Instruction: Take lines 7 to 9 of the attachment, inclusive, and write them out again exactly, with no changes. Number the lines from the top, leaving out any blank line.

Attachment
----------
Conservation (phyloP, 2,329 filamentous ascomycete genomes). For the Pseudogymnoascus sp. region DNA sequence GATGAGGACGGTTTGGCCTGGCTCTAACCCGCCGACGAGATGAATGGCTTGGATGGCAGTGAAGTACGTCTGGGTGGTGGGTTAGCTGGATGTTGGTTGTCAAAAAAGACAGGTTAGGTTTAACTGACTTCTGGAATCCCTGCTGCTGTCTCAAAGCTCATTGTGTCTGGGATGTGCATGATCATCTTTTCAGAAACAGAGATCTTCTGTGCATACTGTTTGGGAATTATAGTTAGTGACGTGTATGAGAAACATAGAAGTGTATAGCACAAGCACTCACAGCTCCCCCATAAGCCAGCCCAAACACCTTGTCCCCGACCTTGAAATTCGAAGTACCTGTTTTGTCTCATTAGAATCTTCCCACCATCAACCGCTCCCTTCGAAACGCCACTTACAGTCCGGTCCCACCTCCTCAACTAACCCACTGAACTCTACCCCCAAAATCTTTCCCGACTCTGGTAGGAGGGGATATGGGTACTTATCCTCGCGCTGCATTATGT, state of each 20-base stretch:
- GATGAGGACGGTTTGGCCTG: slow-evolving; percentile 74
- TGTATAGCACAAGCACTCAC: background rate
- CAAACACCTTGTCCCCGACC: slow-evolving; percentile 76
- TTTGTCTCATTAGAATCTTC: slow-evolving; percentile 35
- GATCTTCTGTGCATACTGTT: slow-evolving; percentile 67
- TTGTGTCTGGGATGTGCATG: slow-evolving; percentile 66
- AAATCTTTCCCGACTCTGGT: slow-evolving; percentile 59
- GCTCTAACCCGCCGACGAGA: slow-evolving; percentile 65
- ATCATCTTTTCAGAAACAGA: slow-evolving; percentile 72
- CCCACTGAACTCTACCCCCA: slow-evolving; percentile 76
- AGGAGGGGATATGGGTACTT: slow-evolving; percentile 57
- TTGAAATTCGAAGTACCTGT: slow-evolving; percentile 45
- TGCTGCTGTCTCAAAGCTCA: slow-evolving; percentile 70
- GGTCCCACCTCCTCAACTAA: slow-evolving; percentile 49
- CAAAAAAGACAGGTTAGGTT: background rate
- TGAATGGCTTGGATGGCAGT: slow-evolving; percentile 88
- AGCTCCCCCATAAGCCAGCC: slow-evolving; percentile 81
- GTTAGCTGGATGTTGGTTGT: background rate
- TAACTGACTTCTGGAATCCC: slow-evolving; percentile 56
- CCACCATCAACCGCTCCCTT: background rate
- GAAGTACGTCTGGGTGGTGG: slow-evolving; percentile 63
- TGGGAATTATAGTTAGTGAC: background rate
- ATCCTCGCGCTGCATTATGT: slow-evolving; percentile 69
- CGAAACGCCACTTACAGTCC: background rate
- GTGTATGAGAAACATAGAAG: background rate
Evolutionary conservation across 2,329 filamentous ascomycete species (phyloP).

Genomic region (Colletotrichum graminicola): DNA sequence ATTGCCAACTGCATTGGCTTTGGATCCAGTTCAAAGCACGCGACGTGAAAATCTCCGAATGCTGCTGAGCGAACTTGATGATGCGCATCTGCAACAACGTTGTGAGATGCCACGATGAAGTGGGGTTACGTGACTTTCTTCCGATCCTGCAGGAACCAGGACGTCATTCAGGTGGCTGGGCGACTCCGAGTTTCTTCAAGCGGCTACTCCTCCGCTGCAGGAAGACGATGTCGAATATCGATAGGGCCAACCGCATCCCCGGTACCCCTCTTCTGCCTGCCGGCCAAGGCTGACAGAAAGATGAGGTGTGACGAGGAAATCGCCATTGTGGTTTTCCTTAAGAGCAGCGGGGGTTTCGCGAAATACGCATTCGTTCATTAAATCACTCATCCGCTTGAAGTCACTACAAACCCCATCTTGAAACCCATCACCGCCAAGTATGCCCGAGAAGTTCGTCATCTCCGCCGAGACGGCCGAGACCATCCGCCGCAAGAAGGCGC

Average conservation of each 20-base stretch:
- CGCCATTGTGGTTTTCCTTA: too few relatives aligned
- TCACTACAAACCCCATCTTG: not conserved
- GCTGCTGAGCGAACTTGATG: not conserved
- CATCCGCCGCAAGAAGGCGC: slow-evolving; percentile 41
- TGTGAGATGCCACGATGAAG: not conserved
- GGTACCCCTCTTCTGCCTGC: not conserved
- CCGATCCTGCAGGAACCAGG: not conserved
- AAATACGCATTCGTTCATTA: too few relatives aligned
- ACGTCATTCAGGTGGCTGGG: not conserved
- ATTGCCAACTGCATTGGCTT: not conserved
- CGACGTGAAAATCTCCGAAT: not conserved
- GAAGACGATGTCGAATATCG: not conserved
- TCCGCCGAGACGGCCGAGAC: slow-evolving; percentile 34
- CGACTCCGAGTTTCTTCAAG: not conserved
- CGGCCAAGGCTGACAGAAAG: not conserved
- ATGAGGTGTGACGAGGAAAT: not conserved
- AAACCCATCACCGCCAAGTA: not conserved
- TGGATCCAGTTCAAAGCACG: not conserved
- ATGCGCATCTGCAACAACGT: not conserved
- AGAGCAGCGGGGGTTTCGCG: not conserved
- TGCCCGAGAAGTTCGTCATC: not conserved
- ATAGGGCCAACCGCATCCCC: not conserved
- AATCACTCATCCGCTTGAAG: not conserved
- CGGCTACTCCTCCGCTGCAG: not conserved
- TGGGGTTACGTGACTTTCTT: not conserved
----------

- TTGTGTCTGGGATGTGCATG: slow-evolving; percentile 66
- AAATCTTTCCCGACTCTGGT: slow-evolving; percentile 59
- GCTCTAACCCGCCGACGAGA: slow-evolving; percentile 65